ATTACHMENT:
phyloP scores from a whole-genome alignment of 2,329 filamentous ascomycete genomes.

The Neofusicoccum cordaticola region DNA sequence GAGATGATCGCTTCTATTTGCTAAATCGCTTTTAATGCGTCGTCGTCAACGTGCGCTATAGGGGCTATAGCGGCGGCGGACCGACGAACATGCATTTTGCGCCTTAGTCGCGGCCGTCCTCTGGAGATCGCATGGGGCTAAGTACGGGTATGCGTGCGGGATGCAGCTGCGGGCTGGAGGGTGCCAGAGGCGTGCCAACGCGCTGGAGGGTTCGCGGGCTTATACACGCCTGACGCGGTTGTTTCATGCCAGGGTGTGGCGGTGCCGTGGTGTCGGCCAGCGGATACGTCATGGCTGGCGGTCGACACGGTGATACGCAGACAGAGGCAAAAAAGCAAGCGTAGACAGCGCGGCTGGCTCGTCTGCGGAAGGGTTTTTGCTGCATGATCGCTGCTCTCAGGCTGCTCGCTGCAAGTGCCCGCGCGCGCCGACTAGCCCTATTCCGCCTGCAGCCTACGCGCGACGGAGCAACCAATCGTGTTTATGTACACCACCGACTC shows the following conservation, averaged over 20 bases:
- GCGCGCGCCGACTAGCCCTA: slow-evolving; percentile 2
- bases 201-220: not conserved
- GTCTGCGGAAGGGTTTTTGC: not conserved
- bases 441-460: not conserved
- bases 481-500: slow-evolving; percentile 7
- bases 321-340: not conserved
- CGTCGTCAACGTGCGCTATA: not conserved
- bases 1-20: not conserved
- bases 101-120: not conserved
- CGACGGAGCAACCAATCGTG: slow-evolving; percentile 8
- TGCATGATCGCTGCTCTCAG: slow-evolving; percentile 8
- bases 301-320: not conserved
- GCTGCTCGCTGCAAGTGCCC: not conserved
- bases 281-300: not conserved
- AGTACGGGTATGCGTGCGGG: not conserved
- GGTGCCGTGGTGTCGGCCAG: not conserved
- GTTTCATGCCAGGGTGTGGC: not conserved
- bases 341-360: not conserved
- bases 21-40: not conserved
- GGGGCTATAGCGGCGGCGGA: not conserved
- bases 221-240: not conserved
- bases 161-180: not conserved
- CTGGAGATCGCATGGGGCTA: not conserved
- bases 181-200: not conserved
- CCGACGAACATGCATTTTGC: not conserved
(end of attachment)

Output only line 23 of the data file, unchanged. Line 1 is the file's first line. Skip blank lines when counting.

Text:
- bases 221-240: not conserved